Their teacher had them fill out phrases like “My favorite color is ____”, “I like to eat ______”, “My favorite thing to do with my family is _______”, etc. After the kids did those, she combined them with their I AM statements to make poems. I printed them out, cut them into strips and had the kids glue their poem strips anyway they wanted.

Enjoy! And if you do the project, let me know, I would love to see them. One of my relatives who is going to do the project with her daughters suggested it be an annual project. I liked that idea and think I will do it with my kids. It would be a fun way to see how they change and grow- artwise, physically, and verbally.

Noah, standing in front of his class’ wall


  1. Beautiful painting and story. And even more beautiful the time and energy you put into your child’s class. Those pictures are priceless and I’m sure will be cherished by their parents!

  2. Hi Brigette – would love you to take part in my collaboration – there is information on my blog but I could also email it to you – thank you for such an interesting post – and I love the image of ‘Longing in Prayer’ it says it all!

  3. Wonderful story about this sweet little bird…and camping at Assateague Island…very brave with the resident mosquitto’s being like bombers….what a great adventure!

    Your kids work is fabo…love the idea and the description…and I’m with you…the braids hanging down and down are simply terrific!

  4. Yes, Bridgette, there is longing in prayer. Your camping experience sounds similar to mine when our kids were tiny. That was the last time I went camping! Your bird is lovely.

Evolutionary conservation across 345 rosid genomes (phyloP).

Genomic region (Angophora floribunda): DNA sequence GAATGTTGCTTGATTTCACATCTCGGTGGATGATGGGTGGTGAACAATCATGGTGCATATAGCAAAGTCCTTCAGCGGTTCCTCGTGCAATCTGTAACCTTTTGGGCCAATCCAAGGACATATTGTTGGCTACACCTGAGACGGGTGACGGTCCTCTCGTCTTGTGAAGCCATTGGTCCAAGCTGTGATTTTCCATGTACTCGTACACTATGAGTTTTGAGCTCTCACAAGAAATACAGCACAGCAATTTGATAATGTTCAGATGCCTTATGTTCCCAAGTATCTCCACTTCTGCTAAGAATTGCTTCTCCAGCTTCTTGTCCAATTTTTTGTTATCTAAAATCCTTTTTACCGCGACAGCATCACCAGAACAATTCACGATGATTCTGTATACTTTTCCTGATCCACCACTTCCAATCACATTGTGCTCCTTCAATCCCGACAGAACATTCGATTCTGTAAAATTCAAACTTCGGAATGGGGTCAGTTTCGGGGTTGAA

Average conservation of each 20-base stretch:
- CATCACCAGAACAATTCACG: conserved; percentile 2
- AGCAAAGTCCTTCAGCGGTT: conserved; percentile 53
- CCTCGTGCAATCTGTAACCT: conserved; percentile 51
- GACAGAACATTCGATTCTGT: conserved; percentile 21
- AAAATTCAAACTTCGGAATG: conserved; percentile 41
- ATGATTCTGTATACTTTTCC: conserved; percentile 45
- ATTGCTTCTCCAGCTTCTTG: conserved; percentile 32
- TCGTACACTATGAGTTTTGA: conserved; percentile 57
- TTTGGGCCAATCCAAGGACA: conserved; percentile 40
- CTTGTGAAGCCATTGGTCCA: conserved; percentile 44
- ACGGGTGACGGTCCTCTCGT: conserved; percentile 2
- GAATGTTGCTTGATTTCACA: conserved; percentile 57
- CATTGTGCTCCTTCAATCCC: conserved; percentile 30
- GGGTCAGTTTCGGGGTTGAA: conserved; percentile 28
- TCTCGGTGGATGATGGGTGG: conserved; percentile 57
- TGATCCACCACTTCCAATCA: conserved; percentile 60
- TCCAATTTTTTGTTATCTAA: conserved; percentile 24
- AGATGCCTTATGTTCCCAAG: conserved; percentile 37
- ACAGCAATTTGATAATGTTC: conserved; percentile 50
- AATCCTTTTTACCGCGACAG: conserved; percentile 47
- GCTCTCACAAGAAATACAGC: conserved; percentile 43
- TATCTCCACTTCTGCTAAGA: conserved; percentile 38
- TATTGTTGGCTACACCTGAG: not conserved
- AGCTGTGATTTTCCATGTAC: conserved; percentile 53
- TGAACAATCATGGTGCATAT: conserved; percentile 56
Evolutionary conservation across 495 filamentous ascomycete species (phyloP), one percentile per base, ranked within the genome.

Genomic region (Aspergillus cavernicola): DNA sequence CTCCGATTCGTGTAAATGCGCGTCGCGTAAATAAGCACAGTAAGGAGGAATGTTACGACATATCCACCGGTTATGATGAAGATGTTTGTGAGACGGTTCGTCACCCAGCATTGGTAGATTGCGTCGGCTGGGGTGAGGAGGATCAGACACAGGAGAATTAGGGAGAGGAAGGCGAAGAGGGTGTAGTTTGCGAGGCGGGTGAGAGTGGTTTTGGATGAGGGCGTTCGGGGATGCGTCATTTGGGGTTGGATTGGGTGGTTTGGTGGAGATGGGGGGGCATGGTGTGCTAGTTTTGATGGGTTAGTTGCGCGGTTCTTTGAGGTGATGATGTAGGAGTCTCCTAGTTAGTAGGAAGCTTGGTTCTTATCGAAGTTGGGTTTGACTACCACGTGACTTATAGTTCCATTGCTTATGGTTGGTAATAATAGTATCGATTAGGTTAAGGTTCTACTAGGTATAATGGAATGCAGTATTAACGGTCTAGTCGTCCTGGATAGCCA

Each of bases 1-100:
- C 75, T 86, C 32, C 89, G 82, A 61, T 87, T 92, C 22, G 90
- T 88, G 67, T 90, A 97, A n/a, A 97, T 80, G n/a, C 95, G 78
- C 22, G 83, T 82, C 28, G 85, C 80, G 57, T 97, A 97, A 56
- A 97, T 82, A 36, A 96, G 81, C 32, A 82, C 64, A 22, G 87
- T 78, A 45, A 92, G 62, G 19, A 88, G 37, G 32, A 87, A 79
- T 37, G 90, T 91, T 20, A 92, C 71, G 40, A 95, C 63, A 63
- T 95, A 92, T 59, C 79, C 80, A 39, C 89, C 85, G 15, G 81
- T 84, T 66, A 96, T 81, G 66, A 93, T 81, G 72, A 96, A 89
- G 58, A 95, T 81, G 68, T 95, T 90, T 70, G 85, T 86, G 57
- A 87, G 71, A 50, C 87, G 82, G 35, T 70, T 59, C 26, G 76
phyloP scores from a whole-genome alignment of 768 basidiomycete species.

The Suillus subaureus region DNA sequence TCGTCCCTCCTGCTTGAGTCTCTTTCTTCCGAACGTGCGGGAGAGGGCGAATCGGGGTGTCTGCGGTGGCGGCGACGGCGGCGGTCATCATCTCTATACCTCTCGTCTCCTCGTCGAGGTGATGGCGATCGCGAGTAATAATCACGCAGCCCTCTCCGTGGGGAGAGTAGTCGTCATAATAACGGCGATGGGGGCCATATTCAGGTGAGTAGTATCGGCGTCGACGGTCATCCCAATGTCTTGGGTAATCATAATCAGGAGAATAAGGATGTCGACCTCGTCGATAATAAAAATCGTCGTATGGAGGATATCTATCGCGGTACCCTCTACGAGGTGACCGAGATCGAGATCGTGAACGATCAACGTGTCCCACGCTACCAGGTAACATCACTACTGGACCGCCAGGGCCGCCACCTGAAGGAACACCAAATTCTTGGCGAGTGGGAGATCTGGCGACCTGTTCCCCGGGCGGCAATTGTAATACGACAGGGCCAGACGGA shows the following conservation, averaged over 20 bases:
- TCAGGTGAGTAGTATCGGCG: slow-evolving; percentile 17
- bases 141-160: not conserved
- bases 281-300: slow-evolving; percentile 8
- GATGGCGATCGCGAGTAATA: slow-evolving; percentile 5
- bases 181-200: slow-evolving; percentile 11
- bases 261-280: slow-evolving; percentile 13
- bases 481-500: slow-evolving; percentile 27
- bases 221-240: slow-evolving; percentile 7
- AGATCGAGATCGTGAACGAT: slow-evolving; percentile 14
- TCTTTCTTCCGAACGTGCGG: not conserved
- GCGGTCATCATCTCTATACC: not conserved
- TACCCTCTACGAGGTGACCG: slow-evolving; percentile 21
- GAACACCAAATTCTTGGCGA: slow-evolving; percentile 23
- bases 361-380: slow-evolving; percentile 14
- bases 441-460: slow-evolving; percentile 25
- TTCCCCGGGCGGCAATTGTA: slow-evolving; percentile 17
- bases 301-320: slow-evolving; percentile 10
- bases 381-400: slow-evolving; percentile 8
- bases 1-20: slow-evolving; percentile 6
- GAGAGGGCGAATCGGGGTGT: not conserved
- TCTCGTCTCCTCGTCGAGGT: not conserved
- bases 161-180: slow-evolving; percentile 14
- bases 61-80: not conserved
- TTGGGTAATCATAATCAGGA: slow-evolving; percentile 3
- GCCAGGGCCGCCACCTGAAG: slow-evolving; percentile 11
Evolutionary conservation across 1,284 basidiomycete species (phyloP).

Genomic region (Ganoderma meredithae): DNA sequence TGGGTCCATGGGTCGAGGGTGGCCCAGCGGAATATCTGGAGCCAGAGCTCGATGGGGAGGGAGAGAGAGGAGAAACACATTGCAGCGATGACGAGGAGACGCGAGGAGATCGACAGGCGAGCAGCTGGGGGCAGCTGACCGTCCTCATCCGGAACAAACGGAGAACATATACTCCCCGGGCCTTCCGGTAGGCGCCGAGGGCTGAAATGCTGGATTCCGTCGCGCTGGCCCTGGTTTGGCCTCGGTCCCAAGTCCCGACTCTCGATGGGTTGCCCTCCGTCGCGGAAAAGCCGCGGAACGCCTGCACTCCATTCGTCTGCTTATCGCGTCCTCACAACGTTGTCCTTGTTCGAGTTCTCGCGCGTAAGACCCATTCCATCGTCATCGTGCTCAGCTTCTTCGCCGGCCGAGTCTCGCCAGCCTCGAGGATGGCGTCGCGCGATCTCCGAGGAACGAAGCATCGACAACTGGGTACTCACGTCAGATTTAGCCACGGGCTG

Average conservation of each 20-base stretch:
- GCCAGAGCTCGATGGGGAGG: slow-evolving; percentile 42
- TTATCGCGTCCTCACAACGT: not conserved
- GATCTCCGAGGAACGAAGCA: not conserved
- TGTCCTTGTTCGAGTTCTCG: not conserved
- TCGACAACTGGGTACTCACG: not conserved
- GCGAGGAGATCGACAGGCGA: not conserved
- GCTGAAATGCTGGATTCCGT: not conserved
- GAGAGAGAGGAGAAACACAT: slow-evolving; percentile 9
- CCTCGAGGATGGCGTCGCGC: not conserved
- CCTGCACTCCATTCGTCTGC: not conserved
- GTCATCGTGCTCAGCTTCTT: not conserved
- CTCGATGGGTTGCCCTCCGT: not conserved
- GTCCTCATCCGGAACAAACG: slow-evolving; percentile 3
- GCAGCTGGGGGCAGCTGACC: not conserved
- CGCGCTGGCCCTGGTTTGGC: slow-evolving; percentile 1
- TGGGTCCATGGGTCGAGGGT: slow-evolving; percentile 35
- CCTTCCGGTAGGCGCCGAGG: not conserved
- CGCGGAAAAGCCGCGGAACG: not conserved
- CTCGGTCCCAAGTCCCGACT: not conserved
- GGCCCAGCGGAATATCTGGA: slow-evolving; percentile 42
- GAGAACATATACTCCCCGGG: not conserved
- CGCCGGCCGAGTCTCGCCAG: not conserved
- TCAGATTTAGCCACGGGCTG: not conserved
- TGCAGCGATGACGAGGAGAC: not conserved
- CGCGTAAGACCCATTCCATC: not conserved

5. I love the self portraits. I teach 8th grade and we have a big promotion for them at the end of the year. I think I am going to try this out with them and of course they can do almost all of the work! 🙂
    Thanks for the idea.

  6. I saw this on Pinterest and wanted to say how much I loved it! Thanks so much for the great idea- we’ll definitely be doing this several times over the years! 🙂

  7. LOve the self portraits and want to do this with my 1st graders. How did you make their drawings “pop” with watercolor washes. What is the process of the watercolor wash.

  8. I’m so happy to actually have the story about how these children’s pictures came about and the directions to go with them! I saw one of the pictures, (probably on pinterest,) and used it as a model to make them with my students the first week of school. I just took sideways pictures of everyone with their mouths open like they were shouting and arranged the poem/words to come out of their mouths. We put them on a watercolor/mixed media background. They were awesome for back to school night. Now, with your directions, I can really make them better for next year. Thank you so much for sharing this. Also, I love the bird picture!

    1. Thank you so much Leslie for visiting and sharing your experience! I love hearing how others brought this project into their classrooms or homes.